In UK commercial contracting, is nothing agreed until everything is agreed?
Published on 4th May 2023
'Ever Given' Suez grounding raised questions over whether there was a binding agreement for salvage services
Best practice dictates that an agreement for the provision of services is signed before the work starts. But what if the agreement is still not signed after the provision of services has ended? Will there be a binding agreement between the parties to ensure that the service provider gets paid the agreed fee?
In Smit Salvage BV & Ors v Luster Maritime SA & Anr, the High Court held that there was no binding agreement between the parties. While the parties had reached an agreement on remuneration, the court found that they were still negotiating the contract terms by which they would be bound and that there was no mutual intention to be bound at that stage.
Salvage services agreed?
The case concerns the grounding in the Suez Canal of "Ever Given", a huge container ship that blocked the canal in 2021 and made headlines around the world. One of the claimants in the case, SMIT, a leading maritime salvage company, was involved in the vessel's salvage effort. Primarily, SMIT's involvement was providing technical advice, but it also engaged its team on site and chartered two tugs. While the importance of its contribution was subject to some debate, SMIT played a part in the successful refloating of "Ever Given".
The salvage company started the provision of its services, notwithstanding the fact that the parties were still negotiating the relevant agreement. By exchange of emails and conversations the parties agreed on the terms of remuneration; however, the main agreement had not been signed. At first, the vessel's owners reassured SMIT that there were to be no major amendments to the proposed terms. However, when they later gave a fuller response to the proposed terms, they were significantly amended. Even after "Ever Given" was finally refloated, the parties still had not finalised the contract.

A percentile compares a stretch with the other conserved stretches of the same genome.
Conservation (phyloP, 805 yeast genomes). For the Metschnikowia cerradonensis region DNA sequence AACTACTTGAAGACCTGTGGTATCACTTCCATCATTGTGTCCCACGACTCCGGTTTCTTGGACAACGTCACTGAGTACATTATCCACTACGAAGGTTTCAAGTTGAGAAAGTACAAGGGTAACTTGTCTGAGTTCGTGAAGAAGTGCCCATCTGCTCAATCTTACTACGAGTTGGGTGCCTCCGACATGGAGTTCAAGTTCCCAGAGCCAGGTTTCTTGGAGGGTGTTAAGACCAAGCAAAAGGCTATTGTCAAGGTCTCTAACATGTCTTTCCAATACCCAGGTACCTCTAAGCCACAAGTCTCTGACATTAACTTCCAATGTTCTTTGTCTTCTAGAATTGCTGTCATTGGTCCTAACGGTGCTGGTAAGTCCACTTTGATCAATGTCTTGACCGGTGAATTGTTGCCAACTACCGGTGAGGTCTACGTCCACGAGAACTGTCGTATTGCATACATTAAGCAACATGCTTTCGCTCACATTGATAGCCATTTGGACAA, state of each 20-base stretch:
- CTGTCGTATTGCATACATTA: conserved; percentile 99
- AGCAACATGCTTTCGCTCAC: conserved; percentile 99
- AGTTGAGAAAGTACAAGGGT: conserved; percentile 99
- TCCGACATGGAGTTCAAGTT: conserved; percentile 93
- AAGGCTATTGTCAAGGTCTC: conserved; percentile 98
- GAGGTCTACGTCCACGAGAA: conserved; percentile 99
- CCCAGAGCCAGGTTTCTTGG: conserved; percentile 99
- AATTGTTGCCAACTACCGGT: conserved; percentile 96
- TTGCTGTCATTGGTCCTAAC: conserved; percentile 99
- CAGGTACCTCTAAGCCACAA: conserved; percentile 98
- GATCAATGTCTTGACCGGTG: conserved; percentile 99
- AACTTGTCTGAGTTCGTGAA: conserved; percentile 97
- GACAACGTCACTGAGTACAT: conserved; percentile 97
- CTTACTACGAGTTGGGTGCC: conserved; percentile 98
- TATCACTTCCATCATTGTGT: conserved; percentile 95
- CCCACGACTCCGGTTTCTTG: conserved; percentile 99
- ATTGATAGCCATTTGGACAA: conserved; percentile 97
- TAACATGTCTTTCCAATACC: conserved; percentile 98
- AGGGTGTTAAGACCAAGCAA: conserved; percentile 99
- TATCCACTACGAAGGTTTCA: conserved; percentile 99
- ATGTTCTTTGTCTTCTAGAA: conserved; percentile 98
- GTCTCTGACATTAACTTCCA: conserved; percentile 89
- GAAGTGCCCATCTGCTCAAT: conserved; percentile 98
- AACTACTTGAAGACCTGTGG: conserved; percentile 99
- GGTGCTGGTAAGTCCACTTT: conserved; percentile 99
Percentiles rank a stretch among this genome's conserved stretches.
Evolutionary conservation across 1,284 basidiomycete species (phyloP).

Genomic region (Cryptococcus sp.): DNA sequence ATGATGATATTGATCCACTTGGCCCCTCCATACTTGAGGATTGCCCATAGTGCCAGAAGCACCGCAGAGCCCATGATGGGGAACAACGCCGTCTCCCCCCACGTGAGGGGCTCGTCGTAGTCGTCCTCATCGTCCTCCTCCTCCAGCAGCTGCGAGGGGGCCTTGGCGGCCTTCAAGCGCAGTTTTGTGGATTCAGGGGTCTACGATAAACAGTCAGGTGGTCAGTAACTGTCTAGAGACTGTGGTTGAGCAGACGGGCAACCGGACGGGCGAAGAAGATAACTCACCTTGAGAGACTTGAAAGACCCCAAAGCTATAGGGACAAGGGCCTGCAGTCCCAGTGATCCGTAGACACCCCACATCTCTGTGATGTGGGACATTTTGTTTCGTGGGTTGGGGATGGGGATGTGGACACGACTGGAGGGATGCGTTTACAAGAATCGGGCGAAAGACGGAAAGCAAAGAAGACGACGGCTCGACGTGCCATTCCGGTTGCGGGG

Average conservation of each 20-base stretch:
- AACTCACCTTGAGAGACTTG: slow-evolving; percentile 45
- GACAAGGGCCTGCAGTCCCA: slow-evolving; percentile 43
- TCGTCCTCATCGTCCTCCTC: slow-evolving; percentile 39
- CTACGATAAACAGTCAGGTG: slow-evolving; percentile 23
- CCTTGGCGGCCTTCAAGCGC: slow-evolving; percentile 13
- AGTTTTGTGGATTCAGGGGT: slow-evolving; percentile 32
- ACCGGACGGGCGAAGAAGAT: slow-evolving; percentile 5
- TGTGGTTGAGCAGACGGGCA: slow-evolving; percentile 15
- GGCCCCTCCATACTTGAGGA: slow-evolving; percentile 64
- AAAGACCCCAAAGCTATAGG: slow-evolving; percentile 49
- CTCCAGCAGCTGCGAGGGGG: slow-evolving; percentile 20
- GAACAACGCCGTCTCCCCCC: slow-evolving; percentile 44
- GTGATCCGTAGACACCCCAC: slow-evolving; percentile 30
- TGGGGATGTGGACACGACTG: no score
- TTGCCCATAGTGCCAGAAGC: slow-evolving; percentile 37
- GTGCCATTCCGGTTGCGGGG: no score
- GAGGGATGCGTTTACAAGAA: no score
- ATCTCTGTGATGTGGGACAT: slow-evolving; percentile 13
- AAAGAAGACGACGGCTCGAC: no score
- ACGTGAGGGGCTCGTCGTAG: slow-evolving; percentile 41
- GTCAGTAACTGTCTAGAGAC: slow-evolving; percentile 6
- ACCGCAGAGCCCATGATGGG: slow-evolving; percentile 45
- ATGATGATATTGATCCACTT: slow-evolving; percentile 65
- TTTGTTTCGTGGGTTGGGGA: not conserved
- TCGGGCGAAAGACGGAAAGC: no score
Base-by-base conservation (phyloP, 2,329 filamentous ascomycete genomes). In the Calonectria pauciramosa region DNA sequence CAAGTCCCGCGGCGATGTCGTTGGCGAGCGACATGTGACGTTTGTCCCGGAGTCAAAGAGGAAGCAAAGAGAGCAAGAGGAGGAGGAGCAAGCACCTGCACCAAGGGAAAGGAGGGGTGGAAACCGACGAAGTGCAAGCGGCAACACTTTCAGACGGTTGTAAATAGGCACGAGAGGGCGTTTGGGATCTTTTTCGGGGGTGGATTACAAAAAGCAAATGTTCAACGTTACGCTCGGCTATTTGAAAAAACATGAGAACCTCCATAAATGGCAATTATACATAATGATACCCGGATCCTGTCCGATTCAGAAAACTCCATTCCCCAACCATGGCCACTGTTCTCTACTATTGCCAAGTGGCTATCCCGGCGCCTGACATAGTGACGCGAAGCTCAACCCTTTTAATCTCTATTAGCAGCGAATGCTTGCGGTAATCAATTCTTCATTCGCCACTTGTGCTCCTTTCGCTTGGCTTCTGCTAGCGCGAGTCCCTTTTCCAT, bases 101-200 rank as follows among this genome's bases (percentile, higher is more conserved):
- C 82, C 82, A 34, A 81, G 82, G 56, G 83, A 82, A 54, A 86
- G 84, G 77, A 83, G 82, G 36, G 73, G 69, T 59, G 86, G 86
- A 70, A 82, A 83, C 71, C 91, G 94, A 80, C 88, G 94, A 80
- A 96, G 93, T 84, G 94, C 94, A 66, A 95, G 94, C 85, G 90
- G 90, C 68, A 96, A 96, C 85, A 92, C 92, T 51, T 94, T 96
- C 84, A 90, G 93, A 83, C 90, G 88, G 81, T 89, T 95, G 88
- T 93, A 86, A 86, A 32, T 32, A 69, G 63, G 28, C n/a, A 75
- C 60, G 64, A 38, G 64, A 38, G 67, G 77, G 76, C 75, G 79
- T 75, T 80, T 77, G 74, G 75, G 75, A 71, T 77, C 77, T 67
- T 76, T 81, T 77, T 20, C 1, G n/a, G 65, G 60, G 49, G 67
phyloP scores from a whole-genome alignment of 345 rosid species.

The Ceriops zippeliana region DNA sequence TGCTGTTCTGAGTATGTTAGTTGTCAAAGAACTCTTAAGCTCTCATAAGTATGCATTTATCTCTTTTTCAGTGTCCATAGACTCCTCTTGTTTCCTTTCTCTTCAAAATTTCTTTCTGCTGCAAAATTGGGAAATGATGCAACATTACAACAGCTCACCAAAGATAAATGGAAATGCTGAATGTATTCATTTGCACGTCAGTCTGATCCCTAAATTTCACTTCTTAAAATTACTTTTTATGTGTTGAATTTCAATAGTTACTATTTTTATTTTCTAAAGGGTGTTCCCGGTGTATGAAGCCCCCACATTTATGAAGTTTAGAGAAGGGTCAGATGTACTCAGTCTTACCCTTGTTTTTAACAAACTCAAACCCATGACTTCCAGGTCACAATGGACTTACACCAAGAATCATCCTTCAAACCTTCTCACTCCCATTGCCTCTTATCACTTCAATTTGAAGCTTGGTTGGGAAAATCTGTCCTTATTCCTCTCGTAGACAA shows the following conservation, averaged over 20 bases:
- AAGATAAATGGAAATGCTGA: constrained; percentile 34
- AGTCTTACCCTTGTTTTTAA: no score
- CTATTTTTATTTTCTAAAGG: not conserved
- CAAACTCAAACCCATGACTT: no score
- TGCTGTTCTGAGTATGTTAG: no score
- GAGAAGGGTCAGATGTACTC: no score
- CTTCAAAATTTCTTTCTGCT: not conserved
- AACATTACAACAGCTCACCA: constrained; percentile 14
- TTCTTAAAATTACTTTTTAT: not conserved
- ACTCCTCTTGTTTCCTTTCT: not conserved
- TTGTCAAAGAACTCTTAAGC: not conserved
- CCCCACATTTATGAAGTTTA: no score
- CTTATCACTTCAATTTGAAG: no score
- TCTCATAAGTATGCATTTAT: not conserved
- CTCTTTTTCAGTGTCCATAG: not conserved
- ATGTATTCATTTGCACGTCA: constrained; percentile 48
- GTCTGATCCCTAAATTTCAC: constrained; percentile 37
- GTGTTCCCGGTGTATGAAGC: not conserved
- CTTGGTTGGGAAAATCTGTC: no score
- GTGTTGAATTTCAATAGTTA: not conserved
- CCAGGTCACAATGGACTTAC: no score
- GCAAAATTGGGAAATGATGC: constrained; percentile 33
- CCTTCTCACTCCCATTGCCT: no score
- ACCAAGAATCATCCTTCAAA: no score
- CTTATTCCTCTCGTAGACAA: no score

The issue in question was whether there was a binding agreement between the parties for the provision of salvage services. SMIT argued that there was no binding agreement and that it was entitled to salvage under the terms of the International Convention on Salvage 1989 or at common law. The vessel's co-owners, however, insisted that the parties concluded a binding contract by means of an exchange of emails.
After a thorough investigation of the communications between the parties, judging them objectively and in context, the High Court found that there was no binding agreement between the parties.
The court stated that the "contract formation issue is intention to be bound"; therefore, the fundamental question was what was the parties' intention: was it that the agreement should immediately become binding when they reached agreement on fees or were the parties still negotiating its terms?
In this case, the parties had not made it clear if they intended to be bound there and then, or only when they agreed the detailed contract. In such situation, the issue of contractual intent should be considered by looking at the parties' communications and conduct. The judge noted that "an intention to be bound cannot be found where it is not the only reasonable connotation of the parties' exchanges and conduct, taken as a whole" and that there can only be a contract when there have been unambiguous communications.
The court found that the tenor of the parties' communications was that they had agreed on the terms of remuneration and that enabled them to discuss the broader terms. Further, the court found that the parties made it clear to each other at the time that they were still negotiating the contract and, importantly, did not communicate to each other an intention to be bound in the absence of completing that work of negotiating and agreeing a detailed set of contract terms.
Osborne Clarke comment
This case is another reminder to get the agreement signed before any work starts. (Though interestingly, in this case, it was the service provider that argued that there was no contract in place!)
A binding agreement was not found; notwithstanding that the parties had agreed on the remuneration for the provision of services and work had been carried out – and completed.
It is worth remembering that the broad principle is that nothing is agreed until everything (considered by the parties (viewed objectively) to be essential) is agreed.
Anna Matsiienko, a Paralegal at Osborne Clarke, co-authored this Insight.